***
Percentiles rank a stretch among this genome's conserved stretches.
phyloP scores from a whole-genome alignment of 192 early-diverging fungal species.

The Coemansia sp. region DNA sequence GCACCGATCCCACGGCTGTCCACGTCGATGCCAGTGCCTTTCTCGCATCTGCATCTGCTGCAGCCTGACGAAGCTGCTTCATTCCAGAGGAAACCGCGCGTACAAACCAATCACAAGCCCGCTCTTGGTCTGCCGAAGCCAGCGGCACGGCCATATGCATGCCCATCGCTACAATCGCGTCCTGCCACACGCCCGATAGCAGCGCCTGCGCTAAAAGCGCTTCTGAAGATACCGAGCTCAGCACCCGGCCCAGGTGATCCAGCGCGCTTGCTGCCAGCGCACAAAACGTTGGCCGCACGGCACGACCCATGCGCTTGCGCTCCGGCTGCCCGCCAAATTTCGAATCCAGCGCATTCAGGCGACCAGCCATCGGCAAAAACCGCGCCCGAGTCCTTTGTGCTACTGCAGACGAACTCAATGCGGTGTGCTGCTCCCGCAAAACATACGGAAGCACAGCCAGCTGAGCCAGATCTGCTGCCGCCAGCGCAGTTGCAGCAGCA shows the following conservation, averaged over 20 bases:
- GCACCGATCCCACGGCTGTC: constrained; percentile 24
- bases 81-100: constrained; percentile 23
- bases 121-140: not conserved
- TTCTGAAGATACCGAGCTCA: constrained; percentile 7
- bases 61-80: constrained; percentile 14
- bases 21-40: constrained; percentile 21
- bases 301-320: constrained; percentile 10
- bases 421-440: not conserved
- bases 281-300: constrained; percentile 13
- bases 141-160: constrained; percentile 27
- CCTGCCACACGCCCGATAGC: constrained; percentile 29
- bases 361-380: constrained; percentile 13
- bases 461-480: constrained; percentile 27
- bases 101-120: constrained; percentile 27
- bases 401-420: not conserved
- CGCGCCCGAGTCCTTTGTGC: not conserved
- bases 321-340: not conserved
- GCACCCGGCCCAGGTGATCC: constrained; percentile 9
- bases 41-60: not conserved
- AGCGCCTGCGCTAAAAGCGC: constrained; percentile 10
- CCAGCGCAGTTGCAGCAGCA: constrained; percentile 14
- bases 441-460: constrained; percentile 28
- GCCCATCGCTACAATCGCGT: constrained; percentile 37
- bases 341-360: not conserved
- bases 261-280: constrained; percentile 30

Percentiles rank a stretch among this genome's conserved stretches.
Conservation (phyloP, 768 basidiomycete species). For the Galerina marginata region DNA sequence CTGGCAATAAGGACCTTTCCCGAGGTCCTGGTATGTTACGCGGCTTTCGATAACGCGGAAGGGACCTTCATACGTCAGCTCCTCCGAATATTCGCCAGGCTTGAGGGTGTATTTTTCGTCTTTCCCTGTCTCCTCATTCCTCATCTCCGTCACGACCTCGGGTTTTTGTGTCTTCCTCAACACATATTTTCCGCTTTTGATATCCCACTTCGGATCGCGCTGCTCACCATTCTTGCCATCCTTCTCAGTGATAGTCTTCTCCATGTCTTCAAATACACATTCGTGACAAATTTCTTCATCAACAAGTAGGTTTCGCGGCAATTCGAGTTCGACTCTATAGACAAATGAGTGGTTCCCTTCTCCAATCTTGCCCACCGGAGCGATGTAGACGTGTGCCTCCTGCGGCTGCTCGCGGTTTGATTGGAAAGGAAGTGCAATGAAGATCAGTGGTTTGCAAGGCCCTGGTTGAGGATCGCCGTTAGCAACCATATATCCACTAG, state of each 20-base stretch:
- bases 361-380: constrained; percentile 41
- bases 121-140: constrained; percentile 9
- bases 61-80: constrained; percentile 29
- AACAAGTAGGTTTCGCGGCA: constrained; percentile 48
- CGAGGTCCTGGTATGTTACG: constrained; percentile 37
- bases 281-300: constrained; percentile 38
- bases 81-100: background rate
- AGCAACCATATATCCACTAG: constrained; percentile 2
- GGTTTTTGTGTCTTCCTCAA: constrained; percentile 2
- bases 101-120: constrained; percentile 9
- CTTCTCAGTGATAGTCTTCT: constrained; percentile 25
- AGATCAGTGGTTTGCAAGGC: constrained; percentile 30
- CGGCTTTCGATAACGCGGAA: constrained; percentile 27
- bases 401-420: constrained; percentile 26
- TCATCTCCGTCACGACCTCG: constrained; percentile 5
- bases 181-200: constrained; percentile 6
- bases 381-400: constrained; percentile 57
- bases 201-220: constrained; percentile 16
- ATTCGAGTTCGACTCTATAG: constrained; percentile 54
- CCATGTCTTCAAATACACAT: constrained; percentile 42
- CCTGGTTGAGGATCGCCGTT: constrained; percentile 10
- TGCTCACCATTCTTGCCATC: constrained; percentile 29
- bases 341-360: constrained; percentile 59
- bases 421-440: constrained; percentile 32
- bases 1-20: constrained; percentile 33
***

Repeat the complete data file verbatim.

Percentiles rank a stretch among this genome's conserved stretches.
phyloP scores from a whole-genome alignment of 192 early-diverging fungal species.

The Coemansia sp. region DNA sequence GCACCGATCCCACGGCTGTCCACGTCGATGCCAGTGCCTTTCTCGCATCTGCATCTGCTGCAGCCTGACGAAGCTGCTTCATTCCAGAGGAAACCGCGCGTACAAACCAATCACAAGCCCGCTCTTGGTCTGCCGAAGCCAGCGGCACGGCCATATGCATGCCCATCGCTACAATCGCGTCCTGCCACACGCCCGATAGCAGCGCCTGCGCTAAAAGCGCTTCTGAAGATACCGAGCTCAGCACCCGGCCCAGGTGATCCAGCGCGCTTGCTGCCAGCGCACAAAACGTTGGCCGCACGGCACGACCCATGCGCTTGCGCTCCGGCTGCCCGCCAAATTTCGAATCCAGCGCATTCAGGCGACCAGCCATCGGCAAAAACCGCGCCCGAGTCCTTTGTGCTACTGCAGACGAACTCAATGCGGTGTGCTGCTCCCGCAAAACATACGGAAGCACAGCCAGCTGAGCCAGATCTGCTGCCGCCAGCGCAGTTGCAGCAGCA shows the following conservation, averaged over 20 bases:
- GCACCGATCCCACGGCTGTC: constrained; percentile 24
- bases 81-100: constrained; percentile 23
- bases 121-140: not conserved
- TTCTGAAGATACCGAGCTCA: constrained; percentile 7
- bases 61-80: constrained; percentile 14
- bases 21-40: constrained; percentile 21
- bases 301-320: constrained; percentile 10
- bases 421-440: not conserved
- bases 281-300: constrained; percentile 13
- bases 141-160: constrained; percentile 27
- CCTGCCACACGCCCGATAGC: constrained; percentile 29
- bases 361-380: constrained; percentile 13
- bases 461-480: constrained; percentile 27
- bases 101-120: constrained; percentile 27
- bases 401-420: not conserved
- CGCGCCCGAGTCCTTTGTGC: not conserved
- bases 321-340: not conserved
- GCACCCGGCCCAGGTGATCC: constrained; percentile 9
- bases 41-60: not conserved
- AGCGCCTGCGCTAAAAGCGC: constrained; percentile 10
- CCAGCGCAGTTGCAGCAGCA: constrained; percentile 14
- bases 441-460: constrained; percentile 28
- GCCCATCGCTACAATCGCGT: constrained; percentile 37
- bases 341-360: not conserved
- bases 261-280: constrained; percentile 30

Percentiles rank a stretch among this genome's conserved stretches.
Conservation (phyloP, 768 basidiomycete species). For the Galerina marginata region DNA sequence CTGGCAATAAGGACCTTTCCCGAGGTCCTGGTATGTTACGCGGCTTTCGATAACGCGGAAGGGACCTTCATACGTCAGCTCCTCCGAATATTCGCCAGGCTTGAGGGTGTATTTTTCGTCTTTCCCTGTCTCCTCATTCCTCATCTCCGTCACGACCTCGGGTTTTTGTGTCTTCCTCAACACATATTTTCCGCTTTTGATATCCCACTTCGGATCGCGCTGCTCACCATTCTTGCCATCCTTCTCAGTGATAGTCTTCTCCATGTCTTCAAATACACATTCGTGACAAATTTCTTCATCAACAAGTAGGTTTCGCGGCAATTCGAGTTCGACTCTATAGACAAATGAGTGGTTCCCTTCTCCAATCTTGCCCACCGGAGCGATGTAGACGTGTGCCTCCTGCGGCTGCTCGCGGTTTGATTGGAAAGGAAGTGCAATGAAGATCAGTGGTTTGCAAGGCCCTGGTTGAGGATCGCCGTTAGCAACCATATATCCACTAG, state of each 20-base stretch:
- bases 361-380: constrained; percentile 41
- bases 121-140: constrained; percentile 9
- bases 61-80: constrained; percentile 29
- AACAAGTAGGTTTCGCGGCA: constrained; percentile 48
- CGAGGTCCTGGTATGTTACG: constrained; percentile 37
- bases 281-300: constrained; percentile 38
- bases 81-100: background rate
- AGCAACCATATATCCACTAG: constrained; percentile 2
- GGTTTTTGTGTCTTCCTCAA: constrained; percentile 2
- bases 101-120: constrained; percentile 9
- CTTCTCAGTGATAGTCTTCT: constrained; percentile 25
- AGATCAGTGGTTTGCAAGGC: constrained; percentile 30
- CGGCTTTCGATAACGCGGAA: constrained; percentile 27
- bases 401-420: constrained; percentile 26
- TCATCTCCGTCACGACCTCG: constrained; percentile 5
- bases 181-200: constrained; percentile 6
- bases 381-400: constrained; percentile 57
- bases 201-220: constrained; percentile 16
- ATTCGAGTTCGACTCTATAG: constrained; percentile 54
- CCATGTCTTCAAATACACAT: constrained; percentile 42
- CCTGGTTGAGGATCGCCGTT: constrained; percentile 10
- TGCTCACCATTCTTGCCATC: constrained; percentile 29
- bases 341-360: constrained; percentile 59
- bases 421-440: constrained; percentile 32
- bases 1-20: constrained; percentile 33